14 Sep 2013
Like many things Indian, I discovered the Krishna Janmashtami Festival over the past few years. It is by far my favorite Hindu festival with all of the special dances and sweets celebrating the birth (August 28) of Lord Krishna, the eighth avatar of Vishnu.
Lord Krishna is the God of Eternal Love and in that way is comparable to Jesus Christ. Hindus celebrate Janmashtami by fasting and staying up until midnight, the time when Krishna is believed to have been born. Images of Krishna's infancy are placed in swings and cradles in temples and homes. At midnight, devotees gather around for devotional songs, dance and to exchange gifts. Some temples also conduct reading of the Hindu religious scriptures.
In Houston, Texas, the Indian community's joyous annual Janmashtami celebration at our largest convention center includes a Baby Krishna costume competition, much dancing, Dharma and Yoga Fest, the usual parade, prayer called puja, live music, all presided over by the Consul General of India. This year 51 organizations participated.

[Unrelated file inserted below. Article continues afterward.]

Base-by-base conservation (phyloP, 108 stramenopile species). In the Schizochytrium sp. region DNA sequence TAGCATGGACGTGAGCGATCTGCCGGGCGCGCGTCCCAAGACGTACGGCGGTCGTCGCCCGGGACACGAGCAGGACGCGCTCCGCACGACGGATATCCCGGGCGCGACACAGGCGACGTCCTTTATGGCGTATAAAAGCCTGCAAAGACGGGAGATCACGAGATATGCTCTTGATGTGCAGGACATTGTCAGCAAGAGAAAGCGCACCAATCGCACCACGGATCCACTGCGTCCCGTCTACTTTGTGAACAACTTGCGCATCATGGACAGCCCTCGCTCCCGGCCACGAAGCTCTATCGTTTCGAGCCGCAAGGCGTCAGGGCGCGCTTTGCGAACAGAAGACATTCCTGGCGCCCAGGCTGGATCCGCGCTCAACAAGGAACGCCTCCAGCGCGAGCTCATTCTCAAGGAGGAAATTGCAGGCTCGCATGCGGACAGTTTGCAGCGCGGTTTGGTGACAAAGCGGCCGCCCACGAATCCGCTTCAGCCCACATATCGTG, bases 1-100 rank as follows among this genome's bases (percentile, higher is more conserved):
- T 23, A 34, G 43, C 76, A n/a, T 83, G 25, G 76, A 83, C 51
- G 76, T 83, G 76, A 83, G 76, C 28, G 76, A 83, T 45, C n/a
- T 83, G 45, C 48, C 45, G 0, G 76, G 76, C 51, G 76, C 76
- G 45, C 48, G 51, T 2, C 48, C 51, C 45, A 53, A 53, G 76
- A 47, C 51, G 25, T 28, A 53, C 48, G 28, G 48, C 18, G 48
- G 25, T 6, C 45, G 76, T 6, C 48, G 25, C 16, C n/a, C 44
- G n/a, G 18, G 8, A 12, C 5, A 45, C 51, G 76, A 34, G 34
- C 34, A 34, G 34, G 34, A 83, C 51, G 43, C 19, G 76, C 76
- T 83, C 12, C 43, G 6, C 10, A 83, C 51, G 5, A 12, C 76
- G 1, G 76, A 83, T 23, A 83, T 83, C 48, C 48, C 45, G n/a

For me, the most touching scenes are of children rocking Baby Krishna's cradle at the various Hindu Temple booths and the harried but proud Mom's and Dad's preparing and participating with their small children in the Bala Krishna beauty pageant. Even little girls are costumed like a Baby or youthful Krishna playing his flute or his mate, Radha. The costumes are so beautiful; I never tire of photographing the children!
Towards the end of the evening, the giant convention floor is cleared for Raas Garba dancing. Thousands of teenagers and adults flood the dance floor dressed in their finest, most beautiful outfits, twirling and hitting each other's sticks in time to live music. The Raas Garba is a holy stick dance. Sometimes danced with a partner, it can also involve long lines that wind wildly around the room. Others stand in a long line opposite their partner and rhythmically click sticks and twirl. It's unbelievably colorful and exciting!